All change for England with Bangladesh series set to begin

Debut imminent? Rehan Ahmed  (AFP via Getty Images)
Debut imminent? Rehan Ahmed (AFP via Getty Images)

With the combined ubiquity of five o’clock somewhere and rats in London sewers, England’s men will once again be playing cricket tomorrow, starting the first of two series in Bangladesh having only this morning finished one in New Zealand.

Around 7,000 miles and just 29 hours separate the red- and white-ball assignments, which are simultaneously both so far removed and so close in proximity as to pose not merely one of modern cricket’s logistical nightmares but a refreshingly straightforward impossibility: even a close-of-play dash from Basin Reserve to Wellington International and the help of a fair prevailing wind could not have got the keenest traveller to Dhaka in time for the toss and the first of three ODIs.

As such, it is all-change in the playing staff, the exception being Surrey’s Will Jacks, who was part of the Test squad in New Zealand but after going unused flew to Bangladesh over the weekend to join the 50-over group as a belated replacement for the injured Tom Abell.

Jacks, along with teenage leg-spinner Rehan Ahmed, is one of two possible debutants in the format, both players sure to be fixtures in England sides for years to come but perhaps up against it to break through in time for the autumn’s World Cup, because the irony for captain Jos Buttler and head coach Matthew Mott is that beyond the end of the next fortnight scarcity, not overload, becomes the issue.

After these three ODIs and the three T20s that follow, England do not play another white-ball fixture until September as the Indian Premier League, home Ashes and the Hundred dominate the next six months of the calendar, almost without pause.

By then, England - if they are not quite there already - must know the makeup of their World Cup squad, with home series against Ireland and New Zealand at the rear end of the summer expected to be used for fine-tuning an XI that will never have played together at full-strength previously.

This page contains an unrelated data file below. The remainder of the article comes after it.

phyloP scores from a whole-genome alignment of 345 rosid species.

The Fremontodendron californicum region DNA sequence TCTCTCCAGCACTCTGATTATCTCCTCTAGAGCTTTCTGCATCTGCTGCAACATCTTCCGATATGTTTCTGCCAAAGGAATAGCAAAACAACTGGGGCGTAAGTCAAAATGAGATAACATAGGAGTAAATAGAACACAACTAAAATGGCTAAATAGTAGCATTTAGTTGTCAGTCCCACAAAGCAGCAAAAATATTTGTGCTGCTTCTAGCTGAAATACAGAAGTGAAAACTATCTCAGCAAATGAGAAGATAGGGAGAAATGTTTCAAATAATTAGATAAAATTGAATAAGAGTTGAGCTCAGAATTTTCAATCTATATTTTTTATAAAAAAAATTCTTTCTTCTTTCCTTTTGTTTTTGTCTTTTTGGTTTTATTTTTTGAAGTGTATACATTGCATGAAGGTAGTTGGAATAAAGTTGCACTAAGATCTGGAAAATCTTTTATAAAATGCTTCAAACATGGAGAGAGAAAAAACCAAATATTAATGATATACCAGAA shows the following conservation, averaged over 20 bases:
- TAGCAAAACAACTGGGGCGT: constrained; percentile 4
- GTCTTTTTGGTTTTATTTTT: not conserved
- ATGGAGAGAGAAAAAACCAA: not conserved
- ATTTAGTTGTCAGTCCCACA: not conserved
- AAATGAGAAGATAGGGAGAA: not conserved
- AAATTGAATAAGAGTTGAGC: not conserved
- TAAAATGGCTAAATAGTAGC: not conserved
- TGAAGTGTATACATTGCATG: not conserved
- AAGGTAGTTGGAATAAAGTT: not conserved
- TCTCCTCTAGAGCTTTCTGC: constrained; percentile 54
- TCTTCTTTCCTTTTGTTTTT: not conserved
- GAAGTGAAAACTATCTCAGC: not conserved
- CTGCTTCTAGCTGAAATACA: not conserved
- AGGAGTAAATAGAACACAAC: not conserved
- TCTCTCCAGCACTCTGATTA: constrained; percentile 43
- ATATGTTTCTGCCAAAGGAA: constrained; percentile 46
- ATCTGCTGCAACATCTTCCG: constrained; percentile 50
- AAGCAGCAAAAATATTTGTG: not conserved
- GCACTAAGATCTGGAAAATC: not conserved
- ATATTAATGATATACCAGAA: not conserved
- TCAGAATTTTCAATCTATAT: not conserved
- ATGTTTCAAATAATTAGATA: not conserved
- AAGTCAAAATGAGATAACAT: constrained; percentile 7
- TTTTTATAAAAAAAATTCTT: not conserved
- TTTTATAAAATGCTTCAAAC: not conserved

Most of the questions around its makeup are as they were in South Africa at the start of the month. Jason Roy is still searching for consistent runs despite a hundred in Bloemfontein, while the continued absences of Joe Root and Jonny Bairstow mean top-order opportunities, if not permanent openings, are on offer. Phil Salt, who carried drinks for three matches in South Africa, ought to finally get a run of games, with Harry Brook and Ben Duckett in New Zealand, but even then selection is not guaranteed, Jacks and James Vince, in good form in franchise cricket, both keen to push cases, too.

In the bowling ranks, Jofra Archer is continuing his international comeback, though this time there is the tantalising prospect of the 27-year-old bowling in tandem with Mark Wood, who returns having been rested for both Test and white-ball tours so far in 2023. Saqib Mahmood is also in line for a first cap in almost a year after recovering from a stress fracture of the back.

As a collective, the emphasis will be on ending a run of four ODI series without a victory, a sizeable task given Bangladesh have not lost a home series since England’s last visit in 2016.

How England fare in sub-continental conditions - where they have not played 50-over cricket in two years - should offer further clues ahead of their World Cup defence in India.